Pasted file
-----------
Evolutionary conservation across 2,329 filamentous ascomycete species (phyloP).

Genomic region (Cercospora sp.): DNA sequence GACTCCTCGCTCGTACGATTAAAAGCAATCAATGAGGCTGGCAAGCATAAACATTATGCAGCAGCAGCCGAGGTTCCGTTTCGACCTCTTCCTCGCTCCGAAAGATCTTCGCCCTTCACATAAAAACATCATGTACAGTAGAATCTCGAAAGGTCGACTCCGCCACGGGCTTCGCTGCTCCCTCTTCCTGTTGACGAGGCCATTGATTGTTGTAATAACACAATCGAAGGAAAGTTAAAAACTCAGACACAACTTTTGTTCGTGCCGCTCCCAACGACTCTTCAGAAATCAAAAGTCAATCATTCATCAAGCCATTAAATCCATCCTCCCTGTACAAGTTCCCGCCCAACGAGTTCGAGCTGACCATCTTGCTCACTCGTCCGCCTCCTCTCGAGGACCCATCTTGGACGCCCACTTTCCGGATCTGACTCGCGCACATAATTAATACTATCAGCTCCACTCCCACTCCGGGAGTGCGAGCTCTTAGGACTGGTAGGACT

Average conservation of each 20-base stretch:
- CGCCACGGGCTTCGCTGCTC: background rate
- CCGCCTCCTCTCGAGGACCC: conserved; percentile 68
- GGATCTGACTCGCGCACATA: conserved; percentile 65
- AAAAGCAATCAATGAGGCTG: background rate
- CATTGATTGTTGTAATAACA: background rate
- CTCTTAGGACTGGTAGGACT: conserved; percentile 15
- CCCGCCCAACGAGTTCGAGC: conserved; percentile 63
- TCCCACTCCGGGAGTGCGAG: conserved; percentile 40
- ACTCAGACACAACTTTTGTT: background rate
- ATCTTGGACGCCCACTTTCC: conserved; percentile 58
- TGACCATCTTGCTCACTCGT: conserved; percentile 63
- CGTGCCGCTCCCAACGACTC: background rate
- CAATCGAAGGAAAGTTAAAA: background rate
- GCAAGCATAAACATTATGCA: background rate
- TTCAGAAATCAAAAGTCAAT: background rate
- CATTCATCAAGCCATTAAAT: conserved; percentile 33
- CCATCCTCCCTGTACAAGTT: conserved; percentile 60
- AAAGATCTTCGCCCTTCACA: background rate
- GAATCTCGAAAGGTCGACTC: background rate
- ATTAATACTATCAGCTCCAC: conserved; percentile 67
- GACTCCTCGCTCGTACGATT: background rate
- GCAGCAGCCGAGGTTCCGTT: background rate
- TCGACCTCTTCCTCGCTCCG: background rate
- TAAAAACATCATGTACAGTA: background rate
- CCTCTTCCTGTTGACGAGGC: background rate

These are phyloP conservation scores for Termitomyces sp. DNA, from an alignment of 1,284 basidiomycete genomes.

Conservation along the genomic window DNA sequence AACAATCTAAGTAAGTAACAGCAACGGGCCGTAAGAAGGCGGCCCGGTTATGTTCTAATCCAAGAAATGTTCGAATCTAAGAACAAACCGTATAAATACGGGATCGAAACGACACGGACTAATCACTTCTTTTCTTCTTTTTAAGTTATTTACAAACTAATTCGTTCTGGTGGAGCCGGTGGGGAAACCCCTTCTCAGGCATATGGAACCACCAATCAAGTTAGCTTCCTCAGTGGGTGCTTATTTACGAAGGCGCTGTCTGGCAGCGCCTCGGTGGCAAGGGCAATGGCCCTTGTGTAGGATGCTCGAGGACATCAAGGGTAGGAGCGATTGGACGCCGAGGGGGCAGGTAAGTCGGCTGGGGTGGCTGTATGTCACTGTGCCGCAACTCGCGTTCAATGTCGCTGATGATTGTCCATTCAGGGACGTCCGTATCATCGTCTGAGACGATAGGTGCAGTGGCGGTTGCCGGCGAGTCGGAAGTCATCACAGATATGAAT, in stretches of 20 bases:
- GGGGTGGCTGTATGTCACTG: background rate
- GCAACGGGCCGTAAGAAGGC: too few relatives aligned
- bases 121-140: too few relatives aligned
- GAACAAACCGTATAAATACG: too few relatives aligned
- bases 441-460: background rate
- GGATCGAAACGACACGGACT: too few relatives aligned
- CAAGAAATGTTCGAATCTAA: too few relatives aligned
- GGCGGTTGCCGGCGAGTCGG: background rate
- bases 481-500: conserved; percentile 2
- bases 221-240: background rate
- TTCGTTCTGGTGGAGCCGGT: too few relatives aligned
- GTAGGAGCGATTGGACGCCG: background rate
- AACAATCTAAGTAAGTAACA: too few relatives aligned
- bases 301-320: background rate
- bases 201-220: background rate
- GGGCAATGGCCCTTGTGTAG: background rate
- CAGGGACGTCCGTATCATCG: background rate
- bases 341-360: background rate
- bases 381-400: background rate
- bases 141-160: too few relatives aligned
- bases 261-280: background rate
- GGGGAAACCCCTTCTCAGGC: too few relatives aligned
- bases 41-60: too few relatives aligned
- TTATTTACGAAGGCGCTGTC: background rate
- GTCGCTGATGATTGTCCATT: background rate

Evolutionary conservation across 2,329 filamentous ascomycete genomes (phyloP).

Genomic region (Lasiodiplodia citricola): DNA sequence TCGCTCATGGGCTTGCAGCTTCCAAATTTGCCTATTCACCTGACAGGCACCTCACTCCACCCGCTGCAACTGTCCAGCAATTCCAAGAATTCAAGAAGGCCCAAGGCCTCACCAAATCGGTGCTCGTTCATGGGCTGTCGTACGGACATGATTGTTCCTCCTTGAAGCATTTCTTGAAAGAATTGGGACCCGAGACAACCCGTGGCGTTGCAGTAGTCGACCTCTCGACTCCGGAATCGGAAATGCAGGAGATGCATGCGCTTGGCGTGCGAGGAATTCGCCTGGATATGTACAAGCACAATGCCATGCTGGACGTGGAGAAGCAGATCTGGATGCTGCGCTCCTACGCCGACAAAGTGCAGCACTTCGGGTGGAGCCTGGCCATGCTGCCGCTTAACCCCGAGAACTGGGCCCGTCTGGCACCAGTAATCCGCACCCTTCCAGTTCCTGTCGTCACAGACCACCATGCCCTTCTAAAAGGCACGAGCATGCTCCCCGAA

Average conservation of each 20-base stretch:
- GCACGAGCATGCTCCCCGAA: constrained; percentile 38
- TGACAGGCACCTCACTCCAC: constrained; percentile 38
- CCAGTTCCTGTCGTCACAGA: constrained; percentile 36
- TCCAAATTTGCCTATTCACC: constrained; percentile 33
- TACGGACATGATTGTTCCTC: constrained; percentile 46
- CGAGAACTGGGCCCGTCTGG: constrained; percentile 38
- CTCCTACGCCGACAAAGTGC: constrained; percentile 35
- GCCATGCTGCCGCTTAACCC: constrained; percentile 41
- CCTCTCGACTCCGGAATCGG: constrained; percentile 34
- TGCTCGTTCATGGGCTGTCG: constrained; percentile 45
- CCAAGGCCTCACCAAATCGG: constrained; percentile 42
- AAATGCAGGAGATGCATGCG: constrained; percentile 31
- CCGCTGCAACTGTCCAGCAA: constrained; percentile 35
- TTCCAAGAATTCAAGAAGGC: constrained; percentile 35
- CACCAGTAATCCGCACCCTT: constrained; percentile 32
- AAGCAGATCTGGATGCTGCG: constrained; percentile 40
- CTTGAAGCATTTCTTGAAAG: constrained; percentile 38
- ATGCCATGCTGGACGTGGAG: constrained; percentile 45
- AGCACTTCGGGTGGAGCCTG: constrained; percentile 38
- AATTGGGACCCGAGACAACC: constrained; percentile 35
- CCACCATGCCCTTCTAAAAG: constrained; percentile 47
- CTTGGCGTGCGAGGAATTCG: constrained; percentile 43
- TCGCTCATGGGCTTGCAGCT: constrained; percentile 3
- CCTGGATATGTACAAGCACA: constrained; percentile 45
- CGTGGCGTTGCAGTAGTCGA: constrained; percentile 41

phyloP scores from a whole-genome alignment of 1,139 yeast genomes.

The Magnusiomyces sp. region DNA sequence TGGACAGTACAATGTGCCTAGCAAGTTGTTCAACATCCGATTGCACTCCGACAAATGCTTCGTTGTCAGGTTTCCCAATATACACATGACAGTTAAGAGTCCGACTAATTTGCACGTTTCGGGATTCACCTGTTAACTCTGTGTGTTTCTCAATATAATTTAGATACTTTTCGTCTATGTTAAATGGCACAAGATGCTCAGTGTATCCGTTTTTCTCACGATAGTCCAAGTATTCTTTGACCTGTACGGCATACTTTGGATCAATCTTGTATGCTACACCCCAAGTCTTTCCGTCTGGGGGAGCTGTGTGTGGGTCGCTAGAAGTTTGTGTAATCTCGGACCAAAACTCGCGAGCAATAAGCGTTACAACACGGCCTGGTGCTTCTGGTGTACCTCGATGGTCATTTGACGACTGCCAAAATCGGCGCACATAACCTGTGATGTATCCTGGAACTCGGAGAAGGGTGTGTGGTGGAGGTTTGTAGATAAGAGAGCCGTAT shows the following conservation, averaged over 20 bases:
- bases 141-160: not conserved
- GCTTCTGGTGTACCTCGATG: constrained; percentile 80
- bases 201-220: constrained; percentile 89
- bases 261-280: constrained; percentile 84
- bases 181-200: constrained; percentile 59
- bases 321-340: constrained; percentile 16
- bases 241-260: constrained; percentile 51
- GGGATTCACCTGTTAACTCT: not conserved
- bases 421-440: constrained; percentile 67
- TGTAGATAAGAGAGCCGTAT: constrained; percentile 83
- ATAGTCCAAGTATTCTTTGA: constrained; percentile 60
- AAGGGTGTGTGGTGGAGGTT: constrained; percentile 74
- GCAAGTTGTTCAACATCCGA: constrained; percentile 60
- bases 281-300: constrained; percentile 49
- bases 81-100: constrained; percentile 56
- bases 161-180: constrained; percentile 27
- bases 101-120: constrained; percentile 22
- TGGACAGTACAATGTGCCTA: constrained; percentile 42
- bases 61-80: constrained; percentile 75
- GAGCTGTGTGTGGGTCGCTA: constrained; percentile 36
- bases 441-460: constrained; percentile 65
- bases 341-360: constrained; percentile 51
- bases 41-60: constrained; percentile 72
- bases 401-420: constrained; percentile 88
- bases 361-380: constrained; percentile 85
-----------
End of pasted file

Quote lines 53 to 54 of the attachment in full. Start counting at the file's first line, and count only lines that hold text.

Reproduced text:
- bases 41-60: too few relatives aligned
- TTATTTACGAAGGCGCTGTC: background rate